Wednesday, January 27, 2016
As many of you know, I teach both traditional doctrinal and experiential learning courses in business law. I bring experiential learning to the doctrinal courses, and I bring doctrine to the experiential learning courses. I see the difference between doctrinal and experiential learning courses as a matter of emphasis. Among other things, this post explores the intersection between traditional classroom-based law teaching and experiential law teaching by analogizing business law drafting to yoga practice principles. This turned out to be harder than it "felt" when I first started to write it. So, the post may be wholly or partially unsuccessful. But I persevere . . . .
I begin by noting that we are, to some extent, in the midst of a critical juncture with respect to experiential learning in legal education. Some observers, including both legal practitioners and faculty, criticize the lack of experiential learning, noting that legal education is too theoretical and policy-oriented, resulting in the graduation of students who are ill-prepared for legal practice. Yet, other commentators note that too great an emphasis on experiential learning leaves students without the skills in theory and policy that they need to make useful interpretive judgments and novel arguments for their clients and to participate meaningfully in law reform efforts. Of course, different law schools have different programs of legal education (something not noted well enough, or at all, in many treatments of legal education). But even without taking that into account, many in and outside legal education (including, for example, in articles here and here) advise a law school curriculum that merges the two. I think about and struggle with constructively effectuating this all merger the time.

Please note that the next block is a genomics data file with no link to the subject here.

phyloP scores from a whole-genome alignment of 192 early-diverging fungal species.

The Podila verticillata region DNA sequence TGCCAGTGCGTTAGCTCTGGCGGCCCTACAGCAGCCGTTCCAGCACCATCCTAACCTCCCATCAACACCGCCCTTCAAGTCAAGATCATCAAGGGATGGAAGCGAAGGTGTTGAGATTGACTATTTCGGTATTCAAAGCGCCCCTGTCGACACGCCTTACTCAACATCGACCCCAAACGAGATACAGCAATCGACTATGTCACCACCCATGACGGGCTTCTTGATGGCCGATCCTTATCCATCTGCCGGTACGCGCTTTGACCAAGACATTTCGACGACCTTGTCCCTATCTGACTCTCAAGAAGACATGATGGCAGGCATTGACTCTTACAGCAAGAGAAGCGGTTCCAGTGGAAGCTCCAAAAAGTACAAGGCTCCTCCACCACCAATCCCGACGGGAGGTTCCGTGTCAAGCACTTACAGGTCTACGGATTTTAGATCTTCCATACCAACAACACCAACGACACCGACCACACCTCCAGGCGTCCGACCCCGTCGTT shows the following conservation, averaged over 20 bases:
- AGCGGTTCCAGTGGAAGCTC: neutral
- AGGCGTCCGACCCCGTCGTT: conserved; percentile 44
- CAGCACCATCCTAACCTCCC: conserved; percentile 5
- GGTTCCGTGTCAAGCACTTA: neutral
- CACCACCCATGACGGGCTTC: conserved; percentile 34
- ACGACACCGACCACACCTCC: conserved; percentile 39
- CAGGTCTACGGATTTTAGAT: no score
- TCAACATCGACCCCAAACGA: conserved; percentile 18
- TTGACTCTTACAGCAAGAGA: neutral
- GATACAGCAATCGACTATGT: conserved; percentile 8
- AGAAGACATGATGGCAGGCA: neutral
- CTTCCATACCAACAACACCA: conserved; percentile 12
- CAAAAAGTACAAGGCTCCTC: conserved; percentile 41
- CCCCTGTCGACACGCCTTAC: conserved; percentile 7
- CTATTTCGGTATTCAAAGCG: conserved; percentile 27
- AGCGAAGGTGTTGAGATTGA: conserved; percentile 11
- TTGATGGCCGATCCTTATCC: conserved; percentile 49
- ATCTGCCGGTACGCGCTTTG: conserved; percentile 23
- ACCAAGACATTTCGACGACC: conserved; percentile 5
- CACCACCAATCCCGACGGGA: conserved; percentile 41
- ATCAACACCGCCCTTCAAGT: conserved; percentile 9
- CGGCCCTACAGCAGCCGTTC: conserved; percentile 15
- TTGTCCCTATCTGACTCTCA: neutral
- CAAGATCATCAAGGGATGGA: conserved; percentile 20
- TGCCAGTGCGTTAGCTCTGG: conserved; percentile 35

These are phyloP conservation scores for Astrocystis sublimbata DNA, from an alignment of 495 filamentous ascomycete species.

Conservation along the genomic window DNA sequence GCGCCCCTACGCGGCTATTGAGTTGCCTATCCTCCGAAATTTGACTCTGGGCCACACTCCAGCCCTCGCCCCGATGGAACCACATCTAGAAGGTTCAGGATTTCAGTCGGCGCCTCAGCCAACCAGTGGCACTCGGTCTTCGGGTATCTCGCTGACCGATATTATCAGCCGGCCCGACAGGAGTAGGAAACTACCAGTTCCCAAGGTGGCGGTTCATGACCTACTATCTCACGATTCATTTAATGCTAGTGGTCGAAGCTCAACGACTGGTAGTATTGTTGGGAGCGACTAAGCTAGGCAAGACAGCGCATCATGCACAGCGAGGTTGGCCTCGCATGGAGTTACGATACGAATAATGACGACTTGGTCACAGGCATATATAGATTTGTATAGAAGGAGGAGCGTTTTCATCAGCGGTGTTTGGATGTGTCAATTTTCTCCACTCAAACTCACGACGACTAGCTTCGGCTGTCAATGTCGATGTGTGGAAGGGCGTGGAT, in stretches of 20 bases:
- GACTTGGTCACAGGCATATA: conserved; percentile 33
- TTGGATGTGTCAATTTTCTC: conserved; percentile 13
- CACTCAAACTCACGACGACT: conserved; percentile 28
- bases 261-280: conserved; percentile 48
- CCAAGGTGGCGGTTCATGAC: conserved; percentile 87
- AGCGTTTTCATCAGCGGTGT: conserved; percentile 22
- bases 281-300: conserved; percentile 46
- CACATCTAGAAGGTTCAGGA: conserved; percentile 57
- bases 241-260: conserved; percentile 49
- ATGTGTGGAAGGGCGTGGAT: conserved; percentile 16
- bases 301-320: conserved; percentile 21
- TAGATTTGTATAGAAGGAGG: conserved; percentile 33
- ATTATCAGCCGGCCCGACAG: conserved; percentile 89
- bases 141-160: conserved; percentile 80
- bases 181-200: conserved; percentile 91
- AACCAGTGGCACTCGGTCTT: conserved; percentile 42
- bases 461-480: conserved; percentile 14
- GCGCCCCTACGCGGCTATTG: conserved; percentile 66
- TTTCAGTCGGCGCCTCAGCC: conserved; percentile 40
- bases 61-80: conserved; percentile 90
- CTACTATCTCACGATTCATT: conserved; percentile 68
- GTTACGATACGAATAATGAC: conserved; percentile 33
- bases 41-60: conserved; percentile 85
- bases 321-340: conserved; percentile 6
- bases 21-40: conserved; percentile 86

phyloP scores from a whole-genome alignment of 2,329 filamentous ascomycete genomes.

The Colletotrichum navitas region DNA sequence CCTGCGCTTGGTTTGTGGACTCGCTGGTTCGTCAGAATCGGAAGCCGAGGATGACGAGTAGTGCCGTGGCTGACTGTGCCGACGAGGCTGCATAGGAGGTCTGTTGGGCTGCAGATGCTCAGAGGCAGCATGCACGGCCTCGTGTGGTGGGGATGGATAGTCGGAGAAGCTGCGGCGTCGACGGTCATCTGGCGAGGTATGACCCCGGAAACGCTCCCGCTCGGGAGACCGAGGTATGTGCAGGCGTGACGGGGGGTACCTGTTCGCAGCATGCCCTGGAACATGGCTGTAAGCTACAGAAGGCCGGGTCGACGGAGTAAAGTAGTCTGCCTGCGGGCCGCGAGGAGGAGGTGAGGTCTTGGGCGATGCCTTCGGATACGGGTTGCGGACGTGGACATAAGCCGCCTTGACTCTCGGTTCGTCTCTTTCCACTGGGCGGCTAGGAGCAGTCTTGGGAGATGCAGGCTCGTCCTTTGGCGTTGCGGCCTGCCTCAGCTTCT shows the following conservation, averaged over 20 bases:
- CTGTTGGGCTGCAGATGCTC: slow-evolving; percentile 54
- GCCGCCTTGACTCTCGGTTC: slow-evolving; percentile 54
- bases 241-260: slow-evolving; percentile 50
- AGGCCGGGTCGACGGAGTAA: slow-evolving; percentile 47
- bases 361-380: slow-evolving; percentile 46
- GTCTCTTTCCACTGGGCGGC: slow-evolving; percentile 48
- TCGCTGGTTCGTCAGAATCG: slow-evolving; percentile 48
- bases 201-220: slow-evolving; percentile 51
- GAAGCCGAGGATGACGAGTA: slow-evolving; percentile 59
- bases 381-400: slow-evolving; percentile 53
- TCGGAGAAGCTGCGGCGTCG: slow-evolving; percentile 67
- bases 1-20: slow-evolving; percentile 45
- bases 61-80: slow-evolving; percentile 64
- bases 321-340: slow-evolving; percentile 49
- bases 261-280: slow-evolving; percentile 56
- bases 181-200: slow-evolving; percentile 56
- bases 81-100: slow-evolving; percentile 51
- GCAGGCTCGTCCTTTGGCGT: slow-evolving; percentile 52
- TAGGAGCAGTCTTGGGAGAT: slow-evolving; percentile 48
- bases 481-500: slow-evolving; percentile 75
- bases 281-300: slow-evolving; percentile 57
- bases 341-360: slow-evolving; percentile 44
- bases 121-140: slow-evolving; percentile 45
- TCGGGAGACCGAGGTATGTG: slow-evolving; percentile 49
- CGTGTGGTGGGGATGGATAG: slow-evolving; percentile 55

Now, about the yoga . . . . Most of you likely do not know that, in addition to teaching law, being a wife and mom, and other stuff, I enjoy an active yoga practice. As I finished a yoga class on Sunday afternoon, I realized that yoga has something to say about integrating doctrinal and experiential learning, especially when it comes to instruction on legal drafting in the business law area. Set forth below are the parallels that I observe between yoga and business law drafting. They are not perfect analogs, but they are, in my view, instructive in a number of ways important to the teaching mission in business law. The first two bullet points are, as I see it, especially important as expressions of the idea that law teaching is more complete and valuable when it holistically integrates doctrine, policy, theory, and skills. The rest of the bullets principally offer other insights.
- Many who approach yoga consider it just another way to exercise using specific poses and sequences of poses. But at its core, if practiced seriously (with intention), it involves substantially more than that. It involves introspection that links poses (called asanas) geared toward improving strength, flexibility, and balance (the exercise part) to ones breath. The breath is the anchor for the poses. Only when the poses and breath work well together do you have the full benefit of the yoga practice. Similarly, contrary to some commentary, contract drafting, disclosure drafting, and other drafting in business law (and probably in other areas of law, too) involve more than merely identifying and marking up drafting models (precedent transaction documents) using drafting conventions (a/k/a norms). Quality drafting in business law involves connecting those models and conventions back to legal doctrine and the theory and policy that drives that doctrine in a manner that reflects the client's individualized facts and and responds to the client's expectations.